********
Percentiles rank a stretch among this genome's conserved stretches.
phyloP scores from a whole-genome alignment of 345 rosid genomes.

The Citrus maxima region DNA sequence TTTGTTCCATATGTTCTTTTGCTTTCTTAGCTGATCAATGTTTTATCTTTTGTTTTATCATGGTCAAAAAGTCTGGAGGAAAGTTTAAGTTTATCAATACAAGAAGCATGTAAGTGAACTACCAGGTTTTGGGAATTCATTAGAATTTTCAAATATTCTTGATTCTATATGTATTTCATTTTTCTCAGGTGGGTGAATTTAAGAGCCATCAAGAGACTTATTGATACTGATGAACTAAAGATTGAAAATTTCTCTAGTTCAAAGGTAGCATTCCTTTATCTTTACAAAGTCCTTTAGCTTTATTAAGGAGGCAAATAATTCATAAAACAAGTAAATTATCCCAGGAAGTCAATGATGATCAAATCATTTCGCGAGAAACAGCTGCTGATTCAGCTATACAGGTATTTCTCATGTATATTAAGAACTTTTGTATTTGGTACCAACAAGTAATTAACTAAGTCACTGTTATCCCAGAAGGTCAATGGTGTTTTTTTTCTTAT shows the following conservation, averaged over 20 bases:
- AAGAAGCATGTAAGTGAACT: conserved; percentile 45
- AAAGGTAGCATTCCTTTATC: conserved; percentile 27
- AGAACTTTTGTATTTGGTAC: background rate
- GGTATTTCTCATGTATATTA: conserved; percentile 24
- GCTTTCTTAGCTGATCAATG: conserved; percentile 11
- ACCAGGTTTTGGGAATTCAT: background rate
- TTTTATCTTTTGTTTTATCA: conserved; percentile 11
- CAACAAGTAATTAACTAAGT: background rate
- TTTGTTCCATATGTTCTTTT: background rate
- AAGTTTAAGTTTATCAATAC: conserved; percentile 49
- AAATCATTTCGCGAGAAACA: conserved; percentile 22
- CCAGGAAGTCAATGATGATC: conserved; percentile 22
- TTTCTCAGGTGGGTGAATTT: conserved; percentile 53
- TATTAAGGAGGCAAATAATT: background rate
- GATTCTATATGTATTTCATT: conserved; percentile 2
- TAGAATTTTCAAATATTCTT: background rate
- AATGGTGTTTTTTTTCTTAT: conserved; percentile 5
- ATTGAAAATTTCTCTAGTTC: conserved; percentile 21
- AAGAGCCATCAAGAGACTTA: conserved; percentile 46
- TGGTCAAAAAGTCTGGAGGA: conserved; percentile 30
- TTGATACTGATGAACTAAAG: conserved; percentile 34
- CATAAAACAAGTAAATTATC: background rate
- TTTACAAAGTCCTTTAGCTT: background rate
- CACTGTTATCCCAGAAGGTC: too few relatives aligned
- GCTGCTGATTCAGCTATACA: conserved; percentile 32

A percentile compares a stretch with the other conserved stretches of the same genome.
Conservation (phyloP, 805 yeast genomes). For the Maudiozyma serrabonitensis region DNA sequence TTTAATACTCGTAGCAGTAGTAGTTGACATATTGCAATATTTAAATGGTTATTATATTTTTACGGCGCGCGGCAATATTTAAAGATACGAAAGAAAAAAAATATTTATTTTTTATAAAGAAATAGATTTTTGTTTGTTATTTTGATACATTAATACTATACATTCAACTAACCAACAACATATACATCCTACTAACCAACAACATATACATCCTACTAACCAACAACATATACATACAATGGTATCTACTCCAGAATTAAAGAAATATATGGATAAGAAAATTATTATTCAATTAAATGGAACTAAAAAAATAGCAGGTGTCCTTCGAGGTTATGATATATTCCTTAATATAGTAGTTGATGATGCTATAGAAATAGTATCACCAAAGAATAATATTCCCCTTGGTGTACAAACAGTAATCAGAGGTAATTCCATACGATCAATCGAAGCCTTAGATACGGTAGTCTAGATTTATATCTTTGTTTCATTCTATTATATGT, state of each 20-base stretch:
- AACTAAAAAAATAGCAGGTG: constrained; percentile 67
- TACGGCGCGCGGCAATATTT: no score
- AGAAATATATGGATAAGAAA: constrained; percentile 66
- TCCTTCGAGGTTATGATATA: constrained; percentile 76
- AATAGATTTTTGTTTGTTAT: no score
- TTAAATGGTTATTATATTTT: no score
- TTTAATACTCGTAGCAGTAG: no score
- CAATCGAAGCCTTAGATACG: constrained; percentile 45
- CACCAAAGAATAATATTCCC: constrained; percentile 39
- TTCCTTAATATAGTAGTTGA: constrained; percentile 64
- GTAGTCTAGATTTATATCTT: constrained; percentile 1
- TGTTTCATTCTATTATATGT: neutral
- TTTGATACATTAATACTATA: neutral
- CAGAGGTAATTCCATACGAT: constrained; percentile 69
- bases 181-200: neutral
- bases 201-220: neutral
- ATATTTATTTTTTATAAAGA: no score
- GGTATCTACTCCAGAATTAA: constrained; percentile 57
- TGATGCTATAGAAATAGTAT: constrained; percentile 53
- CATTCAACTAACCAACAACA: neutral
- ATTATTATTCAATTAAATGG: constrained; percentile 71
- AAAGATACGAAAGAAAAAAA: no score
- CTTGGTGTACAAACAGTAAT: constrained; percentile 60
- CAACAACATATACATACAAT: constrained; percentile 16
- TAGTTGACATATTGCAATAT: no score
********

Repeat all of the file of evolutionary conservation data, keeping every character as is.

Percentiles rank a stretch among this genome's conserved stretches.
phyloP scores from a whole-genome alignment of 345 rosid genomes.

The Citrus maxima region DNA sequence TTTGTTCCATATGTTCTTTTGCTTTCTTAGCTGATCAATGTTTTATCTTTTGTTTTATCATGGTCAAAAAGTCTGGAGGAAAGTTTAAGTTTATCAATACAAGAAGCATGTAAGTGAACTACCAGGTTTTGGGAATTCATTAGAATTTTCAAATATTCTTGATTCTATATGTATTTCATTTTTCTCAGGTGGGTGAATTTAAGAGCCATCAAGAGACTTATTGATACTGATGAACTAAAGATTGAAAATTTCTCTAGTTCAAAGGTAGCATTCCTTTATCTTTACAAAGTCCTTTAGCTTTATTAAGGAGGCAAATAATTCATAAAACAAGTAAATTATCCCAGGAAGTCAATGATGATCAAATCATTTCGCGAGAAACAGCTGCTGATTCAGCTATACAGGTATTTCTCATGTATATTAAGAACTTTTGTATTTGGTACCAACAAGTAATTAACTAAGTCACTGTTATCCCAGAAGGTCAATGGTGTTTTTTTTCTTAT shows the following conservation, averaged over 20 bases:
- AAGAAGCATGTAAGTGAACT: conserved; percentile 45
- AAAGGTAGCATTCCTTTATC: conserved; percentile 27
- AGAACTTTTGTATTTGGTAC: background rate
- GGTATTTCTCATGTATATTA: conserved; percentile 24
- GCTTTCTTAGCTGATCAATG: conserved; percentile 11
- ACCAGGTTTTGGGAATTCAT: background rate
- TTTTATCTTTTGTTTTATCA: conserved; percentile 11
- CAACAAGTAATTAACTAAGT: background rate
- TTTGTTCCATATGTTCTTTT: background rate
- AAGTTTAAGTTTATCAATAC: conserved; percentile 49
- AAATCATTTCGCGAGAAACA: conserved; percentile 22
- CCAGGAAGTCAATGATGATC: conserved; percentile 22
- TTTCTCAGGTGGGTGAATTT: conserved; percentile 53
- TATTAAGGAGGCAAATAATT: background rate
- GATTCTATATGTATTTCATT: conserved; percentile 2
- TAGAATTTTCAAATATTCTT: background rate
- AATGGTGTTTTTTTTCTTAT: conserved; percentile 5
- ATTGAAAATTTCTCTAGTTC: conserved; percentile 21
- AAGAGCCATCAAGAGACTTA: conserved; percentile 46
- TGGTCAAAAAGTCTGGAGGA: conserved; percentile 30
- TTGATACTGATGAACTAAAG: conserved; percentile 34
- CATAAAACAAGTAAATTATC: background rate
- TTTACAAAGTCCTTTAGCTT: background rate
- CACTGTTATCCCAGAAGGTC: too few relatives aligned
- GCTGCTGATTCAGCTATACA: conserved; percentile 32

A percentile compares a stretch with the other conserved stretches of the same genome.
Conservation (phyloP, 805 yeast genomes). For the Maudiozyma serrabonitensis region DNA sequence TTTAATACTCGTAGCAGTAGTAGTTGACATATTGCAATATTTAAATGGTTATTATATTTTTACGGCGCGCGGCAATATTTAAAGATACGAAAGAAAAAAAATATTTATTTTTTATAAAGAAATAGATTTTTGTTTGTTATTTTGATACATTAATACTATACATTCAACTAACCAACAACATATACATCCTACTAACCAACAACATATACATCCTACTAACCAACAACATATACATACAATGGTATCTACTCCAGAATTAAAGAAATATATGGATAAGAAAATTATTATTCAATTAAATGGAACTAAAAAAATAGCAGGTGTCCTTCGAGGTTATGATATATTCCTTAATATAGTAGTTGATGATGCTATAGAAATAGTATCACCAAAGAATAATATTCCCCTTGGTGTACAAACAGTAATCAGAGGTAATTCCATACGATCAATCGAAGCCTTAGATACGGTAGTCTAGATTTATATCTTTGTTTCATTCTATTATATGT, state of each 20-base stretch:
- AACTAAAAAAATAGCAGGTG: constrained; percentile 67
- TACGGCGCGCGGCAATATTT: no score
- AGAAATATATGGATAAGAAA: constrained; percentile 66
- TCCTTCGAGGTTATGATATA: constrained; percentile 76
- AATAGATTTTTGTTTGTTAT: no score
- TTAAATGGTTATTATATTTT: no score
- TTTAATACTCGTAGCAGTAG: no score
- CAATCGAAGCCTTAGATACG: constrained; percentile 45
- CACCAAAGAATAATATTCCC: constrained; percentile 39
- TTCCTTAATATAGTAGTTGA: constrained; percentile 64
- GTAGTCTAGATTTATATCTT: constrained; percentile 1
- TGTTTCATTCTATTATATGT: neutral
- TTTGATACATTAATACTATA: neutral
- CAGAGGTAATTCCATACGAT: constrained; percentile 69
- bases 181-200: neutral
- bases 201-220: neutral
- ATATTTATTTTTTATAAAGA: no score
- GGTATCTACTCCAGAATTAA: constrained; percentile 57
- TGATGCTATAGAAATAGTAT: constrained; percentile 53
- CATTCAACTAACCAACAACA: neutral
- ATTATTATTCAATTAAATGG: constrained; percentile 71
- AAAGATACGAAAGAAAAAAA: no score
- CTTGGTGTACAAACAGTAAT: constrained; percentile 60
- CAACAACATATACATACAAT: constrained; percentile 16
- TAGTTGACATATTGCAATAT: no score